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Japan's Supercomputer 'K' Is World's Most Powerful

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Newscom

The supercomputer, built by Fujitsu, is capable of performing more than eight quadrillion calculations per second (8.2 petaflops), making it three times faster than the Tianhe-1A, the Chinese supercomputer that previously held the top position. K is also more powerful than the next five systems on the list combined.

That's the equivalent of hooking up a million desktop computers. The Japanese machine actually uses half a million processors, said Professor Jack Dongarra of the University of Tennessee, a computer science professor who compiles the list with Hans Meuer of the University of Mannheim, Germany, and Erich Strohmaier and Horst Simon of NERSC/Lawrence Berkeley National Laboratory.

K is located at the Riken Advanced Institute for Computational Science in Kobe, Japan.

The ranking of the world's most powerful 500 supercomputers is based on how fast they can run a standardized mathematical equation.

Unlike the Tianhe-1A and several other leading supercomputers, the Fujitsu supercomputer doesn't rely on graphics processors to boost its performance, making writing software for the system easier, Dongarra said in an interview.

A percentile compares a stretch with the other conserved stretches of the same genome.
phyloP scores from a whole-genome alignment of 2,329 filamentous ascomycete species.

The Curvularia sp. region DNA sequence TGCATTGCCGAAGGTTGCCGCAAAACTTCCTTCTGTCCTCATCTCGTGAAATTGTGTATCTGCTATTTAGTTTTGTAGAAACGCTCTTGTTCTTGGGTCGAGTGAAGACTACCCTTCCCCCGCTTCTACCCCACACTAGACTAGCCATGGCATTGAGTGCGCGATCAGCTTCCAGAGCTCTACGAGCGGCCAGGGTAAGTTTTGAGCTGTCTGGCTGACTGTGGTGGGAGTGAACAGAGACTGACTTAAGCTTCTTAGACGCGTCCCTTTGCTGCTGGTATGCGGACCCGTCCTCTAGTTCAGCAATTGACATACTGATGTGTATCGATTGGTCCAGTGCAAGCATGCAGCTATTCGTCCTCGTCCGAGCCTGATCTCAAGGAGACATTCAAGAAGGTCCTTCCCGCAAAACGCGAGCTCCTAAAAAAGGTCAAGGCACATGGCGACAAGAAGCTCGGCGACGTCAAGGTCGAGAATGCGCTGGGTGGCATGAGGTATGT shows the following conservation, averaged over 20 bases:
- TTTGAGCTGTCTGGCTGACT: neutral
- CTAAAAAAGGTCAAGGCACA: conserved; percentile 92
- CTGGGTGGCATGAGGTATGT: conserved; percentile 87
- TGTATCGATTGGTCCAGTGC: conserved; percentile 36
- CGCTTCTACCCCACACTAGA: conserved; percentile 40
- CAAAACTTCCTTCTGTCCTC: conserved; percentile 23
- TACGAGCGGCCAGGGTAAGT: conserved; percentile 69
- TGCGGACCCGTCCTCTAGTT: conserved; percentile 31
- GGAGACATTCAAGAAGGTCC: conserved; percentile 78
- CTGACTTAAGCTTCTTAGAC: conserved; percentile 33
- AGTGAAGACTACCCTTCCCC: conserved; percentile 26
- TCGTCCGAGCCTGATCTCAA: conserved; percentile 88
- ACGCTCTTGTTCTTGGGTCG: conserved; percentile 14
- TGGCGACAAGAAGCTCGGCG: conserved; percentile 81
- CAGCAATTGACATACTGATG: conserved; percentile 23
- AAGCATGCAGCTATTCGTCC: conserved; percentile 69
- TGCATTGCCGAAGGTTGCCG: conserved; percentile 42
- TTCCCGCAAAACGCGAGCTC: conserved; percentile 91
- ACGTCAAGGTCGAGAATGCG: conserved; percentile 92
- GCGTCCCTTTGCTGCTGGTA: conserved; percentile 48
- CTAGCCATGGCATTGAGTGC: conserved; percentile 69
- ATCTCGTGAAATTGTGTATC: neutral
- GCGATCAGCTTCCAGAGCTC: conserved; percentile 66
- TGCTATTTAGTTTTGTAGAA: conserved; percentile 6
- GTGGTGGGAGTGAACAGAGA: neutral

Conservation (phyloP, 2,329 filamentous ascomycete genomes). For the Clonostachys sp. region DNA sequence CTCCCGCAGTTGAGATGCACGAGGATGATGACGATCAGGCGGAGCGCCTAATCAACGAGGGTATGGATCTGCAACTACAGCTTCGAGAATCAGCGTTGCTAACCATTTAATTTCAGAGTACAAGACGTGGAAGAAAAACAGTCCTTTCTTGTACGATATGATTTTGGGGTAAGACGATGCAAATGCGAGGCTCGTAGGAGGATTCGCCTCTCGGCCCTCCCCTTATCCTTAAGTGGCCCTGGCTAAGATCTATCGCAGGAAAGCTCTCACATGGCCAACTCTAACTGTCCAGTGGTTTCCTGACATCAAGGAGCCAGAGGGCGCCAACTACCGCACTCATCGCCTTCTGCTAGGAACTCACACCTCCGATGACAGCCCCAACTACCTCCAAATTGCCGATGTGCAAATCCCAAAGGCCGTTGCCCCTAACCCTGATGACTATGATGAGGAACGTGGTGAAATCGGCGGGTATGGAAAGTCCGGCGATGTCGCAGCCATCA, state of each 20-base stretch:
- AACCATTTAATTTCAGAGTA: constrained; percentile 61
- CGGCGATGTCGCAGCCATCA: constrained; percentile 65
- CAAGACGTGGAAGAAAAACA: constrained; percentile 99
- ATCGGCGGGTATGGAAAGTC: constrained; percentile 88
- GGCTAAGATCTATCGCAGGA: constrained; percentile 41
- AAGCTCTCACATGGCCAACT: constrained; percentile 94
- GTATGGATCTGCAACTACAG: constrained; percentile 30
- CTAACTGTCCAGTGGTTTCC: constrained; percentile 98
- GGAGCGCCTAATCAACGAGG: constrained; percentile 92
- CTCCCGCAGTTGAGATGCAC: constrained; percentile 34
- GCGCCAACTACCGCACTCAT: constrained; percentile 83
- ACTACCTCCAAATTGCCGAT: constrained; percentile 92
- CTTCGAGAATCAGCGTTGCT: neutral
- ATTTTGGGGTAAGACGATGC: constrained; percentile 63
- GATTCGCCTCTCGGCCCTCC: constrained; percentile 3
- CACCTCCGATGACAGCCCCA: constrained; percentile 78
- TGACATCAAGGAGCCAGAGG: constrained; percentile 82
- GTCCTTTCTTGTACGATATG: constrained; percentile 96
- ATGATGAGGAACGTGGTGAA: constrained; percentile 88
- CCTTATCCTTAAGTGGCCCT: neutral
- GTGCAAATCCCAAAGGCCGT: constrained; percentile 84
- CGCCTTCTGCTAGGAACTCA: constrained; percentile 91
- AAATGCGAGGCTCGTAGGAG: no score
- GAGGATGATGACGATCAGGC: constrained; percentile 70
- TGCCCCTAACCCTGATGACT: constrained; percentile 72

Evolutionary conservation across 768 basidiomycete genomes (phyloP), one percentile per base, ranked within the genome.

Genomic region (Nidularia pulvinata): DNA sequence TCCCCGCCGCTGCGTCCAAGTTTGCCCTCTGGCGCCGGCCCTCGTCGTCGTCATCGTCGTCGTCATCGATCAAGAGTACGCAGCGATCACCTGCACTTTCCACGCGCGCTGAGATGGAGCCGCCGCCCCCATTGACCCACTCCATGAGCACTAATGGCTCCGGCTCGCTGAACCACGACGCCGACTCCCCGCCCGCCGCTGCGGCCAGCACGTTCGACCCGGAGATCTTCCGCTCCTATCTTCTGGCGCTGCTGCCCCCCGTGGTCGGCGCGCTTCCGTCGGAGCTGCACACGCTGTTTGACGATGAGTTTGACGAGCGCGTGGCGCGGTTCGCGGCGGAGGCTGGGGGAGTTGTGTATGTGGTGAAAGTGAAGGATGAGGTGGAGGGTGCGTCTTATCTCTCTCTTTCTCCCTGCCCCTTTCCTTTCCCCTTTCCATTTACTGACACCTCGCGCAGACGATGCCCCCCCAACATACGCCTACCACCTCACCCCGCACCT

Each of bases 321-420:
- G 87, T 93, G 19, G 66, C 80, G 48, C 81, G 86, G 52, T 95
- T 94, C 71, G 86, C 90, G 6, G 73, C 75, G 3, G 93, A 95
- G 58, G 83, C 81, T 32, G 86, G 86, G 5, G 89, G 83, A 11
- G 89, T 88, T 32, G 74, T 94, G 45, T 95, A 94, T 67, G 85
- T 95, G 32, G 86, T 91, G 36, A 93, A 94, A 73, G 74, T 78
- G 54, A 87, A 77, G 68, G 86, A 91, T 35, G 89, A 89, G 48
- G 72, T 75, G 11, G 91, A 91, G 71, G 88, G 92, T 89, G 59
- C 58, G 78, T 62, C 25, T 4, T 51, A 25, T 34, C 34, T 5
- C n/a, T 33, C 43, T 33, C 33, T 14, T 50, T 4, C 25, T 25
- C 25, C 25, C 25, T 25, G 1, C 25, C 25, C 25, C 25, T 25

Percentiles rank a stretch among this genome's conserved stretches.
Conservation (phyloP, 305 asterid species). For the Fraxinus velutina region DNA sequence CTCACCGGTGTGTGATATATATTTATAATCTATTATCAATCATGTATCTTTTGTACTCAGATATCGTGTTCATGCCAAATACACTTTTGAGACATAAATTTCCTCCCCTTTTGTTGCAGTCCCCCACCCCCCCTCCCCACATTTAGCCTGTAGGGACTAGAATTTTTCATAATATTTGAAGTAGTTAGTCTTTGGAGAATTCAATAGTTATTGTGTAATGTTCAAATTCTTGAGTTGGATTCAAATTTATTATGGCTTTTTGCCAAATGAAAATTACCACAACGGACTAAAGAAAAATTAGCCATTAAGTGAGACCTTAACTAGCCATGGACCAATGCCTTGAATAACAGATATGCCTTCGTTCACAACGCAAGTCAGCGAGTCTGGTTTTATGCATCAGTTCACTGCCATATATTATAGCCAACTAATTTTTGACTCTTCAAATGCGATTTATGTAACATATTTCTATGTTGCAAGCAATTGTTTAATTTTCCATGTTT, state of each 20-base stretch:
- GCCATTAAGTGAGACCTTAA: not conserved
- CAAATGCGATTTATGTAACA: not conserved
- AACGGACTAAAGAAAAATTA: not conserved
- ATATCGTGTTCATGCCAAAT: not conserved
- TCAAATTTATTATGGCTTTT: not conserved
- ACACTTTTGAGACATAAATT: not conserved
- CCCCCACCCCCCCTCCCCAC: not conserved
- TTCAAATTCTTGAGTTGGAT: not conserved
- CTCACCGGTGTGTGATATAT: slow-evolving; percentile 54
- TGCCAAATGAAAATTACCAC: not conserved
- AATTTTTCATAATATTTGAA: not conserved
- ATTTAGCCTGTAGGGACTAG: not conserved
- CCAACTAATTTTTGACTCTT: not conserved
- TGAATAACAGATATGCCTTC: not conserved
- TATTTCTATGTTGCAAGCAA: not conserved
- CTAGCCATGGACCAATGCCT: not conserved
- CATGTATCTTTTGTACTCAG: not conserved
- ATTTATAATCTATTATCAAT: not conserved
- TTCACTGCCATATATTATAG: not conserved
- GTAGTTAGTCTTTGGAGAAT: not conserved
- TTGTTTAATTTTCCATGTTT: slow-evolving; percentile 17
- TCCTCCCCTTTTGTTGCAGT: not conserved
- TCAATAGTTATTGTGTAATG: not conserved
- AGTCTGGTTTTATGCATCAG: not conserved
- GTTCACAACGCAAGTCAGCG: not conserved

Such powerful computer systems consume huge amounts of power. K consumes the highest total amount of power, yet it is also the most energy-efficient system on the list, according to the professors.

All of the top 10 supercomputers in the world achieved petaflops performance -- the United States has five of those computers, Japan and China have two and France has one.

"But the other machines on the list, they have much less computing power and fewer processors in them" than the Japanese supercomputer, Dongarra said.

China's Tianhe-1A performs calculations at 2.6 petaflops, making it the world's second-fastest supercomputer. A Cray supercomputer called Jaguar at the U.S. Department of Energy's Oak Ridge National Laboratory is ranked number three at 1.75 petaflops.

Scientists expect supercomputing performance to improve by a factor of 100 in just seven years if computer chips' power requirements continue to decline.

Supercomputers have become important in the scientific community for running simulations.

Designers of aircraft and other kinds of machinery run simulations of the vehicles under stress, for example. And climate scientists use them to predict the weather.

The point is that ever faster supercomputers can crunch bigger sets of data more quickly and accurately, said Dongarra.

"These computers help us drive innovation and industry, they help drive defense," he said. "We're going to be able to design better combustion engines, better reactors and we'll be able to make more accurate predictions about the climate -- every area of science today is touched by high-performance computing."